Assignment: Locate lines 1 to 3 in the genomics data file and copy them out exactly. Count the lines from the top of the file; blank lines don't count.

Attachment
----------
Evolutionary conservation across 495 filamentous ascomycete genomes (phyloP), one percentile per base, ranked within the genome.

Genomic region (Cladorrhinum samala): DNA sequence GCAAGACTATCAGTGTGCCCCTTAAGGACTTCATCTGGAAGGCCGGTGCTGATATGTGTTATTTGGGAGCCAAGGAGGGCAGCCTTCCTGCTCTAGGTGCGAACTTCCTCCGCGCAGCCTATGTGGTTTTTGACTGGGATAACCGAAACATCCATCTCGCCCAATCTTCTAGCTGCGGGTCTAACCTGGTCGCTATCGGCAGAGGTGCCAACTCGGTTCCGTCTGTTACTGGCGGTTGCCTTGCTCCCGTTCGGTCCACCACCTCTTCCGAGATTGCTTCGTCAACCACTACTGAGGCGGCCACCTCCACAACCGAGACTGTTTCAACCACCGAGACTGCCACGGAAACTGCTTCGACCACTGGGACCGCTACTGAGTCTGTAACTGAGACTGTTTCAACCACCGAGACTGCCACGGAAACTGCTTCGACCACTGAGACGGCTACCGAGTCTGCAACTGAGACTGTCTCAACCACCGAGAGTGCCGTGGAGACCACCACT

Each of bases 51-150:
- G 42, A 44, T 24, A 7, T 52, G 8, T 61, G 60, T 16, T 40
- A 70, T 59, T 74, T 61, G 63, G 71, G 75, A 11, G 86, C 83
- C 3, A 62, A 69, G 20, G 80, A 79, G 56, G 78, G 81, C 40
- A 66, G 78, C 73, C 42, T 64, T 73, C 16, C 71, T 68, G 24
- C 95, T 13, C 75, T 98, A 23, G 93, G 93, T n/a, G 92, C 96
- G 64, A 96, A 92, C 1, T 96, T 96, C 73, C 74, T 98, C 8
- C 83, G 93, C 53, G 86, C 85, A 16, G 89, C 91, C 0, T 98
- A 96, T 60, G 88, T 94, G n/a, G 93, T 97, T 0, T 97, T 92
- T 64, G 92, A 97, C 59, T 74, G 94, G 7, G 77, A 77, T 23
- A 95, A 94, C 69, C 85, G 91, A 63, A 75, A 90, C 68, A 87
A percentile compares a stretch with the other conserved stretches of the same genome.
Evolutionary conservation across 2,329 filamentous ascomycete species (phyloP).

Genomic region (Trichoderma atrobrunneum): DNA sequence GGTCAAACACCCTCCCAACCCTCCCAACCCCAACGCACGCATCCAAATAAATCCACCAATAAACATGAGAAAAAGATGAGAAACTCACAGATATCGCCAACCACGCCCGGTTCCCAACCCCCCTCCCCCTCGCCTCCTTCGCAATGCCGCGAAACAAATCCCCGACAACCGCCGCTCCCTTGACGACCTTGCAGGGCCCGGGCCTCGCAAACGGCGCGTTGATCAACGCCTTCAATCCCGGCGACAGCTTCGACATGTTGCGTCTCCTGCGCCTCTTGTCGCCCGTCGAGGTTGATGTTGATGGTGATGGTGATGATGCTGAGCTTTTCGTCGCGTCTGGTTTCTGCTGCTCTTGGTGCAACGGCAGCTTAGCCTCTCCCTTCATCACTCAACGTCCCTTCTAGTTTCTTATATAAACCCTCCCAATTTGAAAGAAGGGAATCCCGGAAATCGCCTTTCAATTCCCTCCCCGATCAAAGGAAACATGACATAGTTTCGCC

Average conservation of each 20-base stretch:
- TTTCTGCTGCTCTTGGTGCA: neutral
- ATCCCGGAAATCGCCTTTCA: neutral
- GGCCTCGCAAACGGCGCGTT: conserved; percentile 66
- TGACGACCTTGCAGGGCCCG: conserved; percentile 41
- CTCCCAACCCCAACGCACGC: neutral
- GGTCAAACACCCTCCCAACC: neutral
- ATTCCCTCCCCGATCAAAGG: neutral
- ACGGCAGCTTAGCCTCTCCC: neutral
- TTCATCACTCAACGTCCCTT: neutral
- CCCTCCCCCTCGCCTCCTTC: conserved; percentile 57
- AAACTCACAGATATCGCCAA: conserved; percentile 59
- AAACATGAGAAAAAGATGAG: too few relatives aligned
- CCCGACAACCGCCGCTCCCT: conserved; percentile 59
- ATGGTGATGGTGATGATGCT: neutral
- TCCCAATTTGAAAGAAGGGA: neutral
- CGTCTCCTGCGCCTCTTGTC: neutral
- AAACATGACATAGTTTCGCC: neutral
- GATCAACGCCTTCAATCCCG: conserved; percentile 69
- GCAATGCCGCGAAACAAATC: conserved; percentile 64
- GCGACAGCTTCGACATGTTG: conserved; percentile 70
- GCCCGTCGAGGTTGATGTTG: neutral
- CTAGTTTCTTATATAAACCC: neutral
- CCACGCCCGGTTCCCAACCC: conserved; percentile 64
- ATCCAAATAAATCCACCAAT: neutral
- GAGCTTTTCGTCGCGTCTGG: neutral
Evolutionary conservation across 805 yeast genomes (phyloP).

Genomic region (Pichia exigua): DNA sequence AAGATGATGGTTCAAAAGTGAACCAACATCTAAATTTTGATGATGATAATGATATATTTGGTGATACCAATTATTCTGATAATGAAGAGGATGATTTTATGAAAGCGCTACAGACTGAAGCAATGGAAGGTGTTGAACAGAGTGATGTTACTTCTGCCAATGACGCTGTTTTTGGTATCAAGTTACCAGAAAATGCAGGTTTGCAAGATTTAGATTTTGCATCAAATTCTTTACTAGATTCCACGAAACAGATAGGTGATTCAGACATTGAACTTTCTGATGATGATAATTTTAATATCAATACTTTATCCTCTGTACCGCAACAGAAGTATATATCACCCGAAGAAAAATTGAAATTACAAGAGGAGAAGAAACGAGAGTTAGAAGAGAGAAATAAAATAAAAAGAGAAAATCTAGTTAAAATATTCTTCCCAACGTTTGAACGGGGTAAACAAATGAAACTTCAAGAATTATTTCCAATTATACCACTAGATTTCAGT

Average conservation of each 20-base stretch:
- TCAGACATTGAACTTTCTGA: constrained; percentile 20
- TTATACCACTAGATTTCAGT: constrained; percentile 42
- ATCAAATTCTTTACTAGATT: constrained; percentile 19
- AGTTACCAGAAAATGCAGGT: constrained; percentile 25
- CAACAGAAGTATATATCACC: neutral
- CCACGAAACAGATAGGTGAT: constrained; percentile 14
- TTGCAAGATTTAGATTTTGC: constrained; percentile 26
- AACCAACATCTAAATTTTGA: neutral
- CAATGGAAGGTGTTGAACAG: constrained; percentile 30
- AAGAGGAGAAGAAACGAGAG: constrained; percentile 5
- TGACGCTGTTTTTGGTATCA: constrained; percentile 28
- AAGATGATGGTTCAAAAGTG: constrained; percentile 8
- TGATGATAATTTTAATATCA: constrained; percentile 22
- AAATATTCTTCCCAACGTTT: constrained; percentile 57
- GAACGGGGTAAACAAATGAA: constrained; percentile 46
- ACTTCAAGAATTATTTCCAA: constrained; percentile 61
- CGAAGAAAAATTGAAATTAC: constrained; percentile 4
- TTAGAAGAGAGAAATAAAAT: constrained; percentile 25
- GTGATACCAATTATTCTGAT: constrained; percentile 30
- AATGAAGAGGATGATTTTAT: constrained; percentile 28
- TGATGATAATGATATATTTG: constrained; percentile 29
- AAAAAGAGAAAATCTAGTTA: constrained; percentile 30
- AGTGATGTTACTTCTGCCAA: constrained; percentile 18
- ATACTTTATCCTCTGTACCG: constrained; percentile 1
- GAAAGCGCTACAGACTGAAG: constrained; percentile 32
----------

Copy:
Evolutionary conservation across 495 filamentous ascomycete genomes (phyloP), one percentile per base, ranked within the genome.

Genomic region (Cladorrhinum samala): DNA sequence GCAAGACTATCAGTGTGCCCCTTAAGGACTTCATCTGGAAGGCCGGTGCTGATATGTGTTATTTGGGAGCCAAGGAGGGCAGCCTTCCTGCTCTAGGTGCGAACTTCCTCCGCGCAGCCTATGTGGTTTTTGACTGGGATAACCGAAACATCCATCTCGCCCAATCTTCTAGCTGCGGGTCTAACCTGGTCGCTATCGGCAGAGGTGCCAACTCGGTTCCGTCTGTTACTGGCGGTTGCCTTGCTCCCGTTCGGTCCACCACCTCTTCCGAGATTGCTTCGTCAACCACTACTGAGGCGGCCACCTCCACAACCGAGACTGTTTCAACCACCGAGACTGCCACGGAAACTGCTTCGACCACTGGGACCGCTACTGAGTCTGTAACTGAGACTGTTTCAACCACCGAGACTGCCACGGAAACTGCTTCGACCACTGAGACGGCTACCGAGTCTGCAACTGAGACTGTCTCAACCACCGAGAGTGCCGTGGAGACCACCACT

Each of bases 51-150: